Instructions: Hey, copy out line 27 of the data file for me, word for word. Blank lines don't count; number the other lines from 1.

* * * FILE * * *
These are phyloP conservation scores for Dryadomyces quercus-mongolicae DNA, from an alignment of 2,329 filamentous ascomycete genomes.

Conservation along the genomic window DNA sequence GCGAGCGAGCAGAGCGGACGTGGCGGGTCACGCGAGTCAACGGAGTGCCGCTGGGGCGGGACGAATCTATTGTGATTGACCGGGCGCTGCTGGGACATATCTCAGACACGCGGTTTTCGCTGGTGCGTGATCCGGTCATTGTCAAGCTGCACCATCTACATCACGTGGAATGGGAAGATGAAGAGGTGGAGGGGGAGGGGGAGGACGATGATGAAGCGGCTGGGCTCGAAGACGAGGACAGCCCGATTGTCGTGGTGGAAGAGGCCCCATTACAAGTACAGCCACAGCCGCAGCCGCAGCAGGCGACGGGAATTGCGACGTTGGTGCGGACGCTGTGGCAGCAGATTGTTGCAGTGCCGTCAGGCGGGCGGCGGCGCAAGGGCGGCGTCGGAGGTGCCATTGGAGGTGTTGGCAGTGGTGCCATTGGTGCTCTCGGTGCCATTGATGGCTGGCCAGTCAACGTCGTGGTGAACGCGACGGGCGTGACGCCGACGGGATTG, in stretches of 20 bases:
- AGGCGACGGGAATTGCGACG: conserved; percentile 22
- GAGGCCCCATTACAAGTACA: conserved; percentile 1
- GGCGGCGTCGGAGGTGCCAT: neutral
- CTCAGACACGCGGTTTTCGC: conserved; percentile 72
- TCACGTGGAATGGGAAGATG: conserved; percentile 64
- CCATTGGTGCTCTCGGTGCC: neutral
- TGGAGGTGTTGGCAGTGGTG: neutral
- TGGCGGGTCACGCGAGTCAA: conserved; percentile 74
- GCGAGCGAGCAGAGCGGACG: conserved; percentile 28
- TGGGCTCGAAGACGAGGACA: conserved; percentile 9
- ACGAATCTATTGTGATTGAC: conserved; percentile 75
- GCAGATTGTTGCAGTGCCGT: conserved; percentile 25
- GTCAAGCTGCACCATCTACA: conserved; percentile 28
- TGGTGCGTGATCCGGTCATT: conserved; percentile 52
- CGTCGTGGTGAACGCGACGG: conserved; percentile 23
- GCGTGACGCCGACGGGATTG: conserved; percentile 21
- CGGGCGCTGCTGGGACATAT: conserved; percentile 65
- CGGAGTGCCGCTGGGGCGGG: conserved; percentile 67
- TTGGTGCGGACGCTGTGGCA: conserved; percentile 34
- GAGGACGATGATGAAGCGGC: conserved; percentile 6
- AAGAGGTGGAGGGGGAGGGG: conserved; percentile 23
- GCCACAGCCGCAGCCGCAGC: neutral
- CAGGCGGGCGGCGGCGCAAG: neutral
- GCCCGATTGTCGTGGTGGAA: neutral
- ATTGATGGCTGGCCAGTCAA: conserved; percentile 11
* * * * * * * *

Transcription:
- ATTGATGGCTGGCCAGTCAA: conserved; percentile 11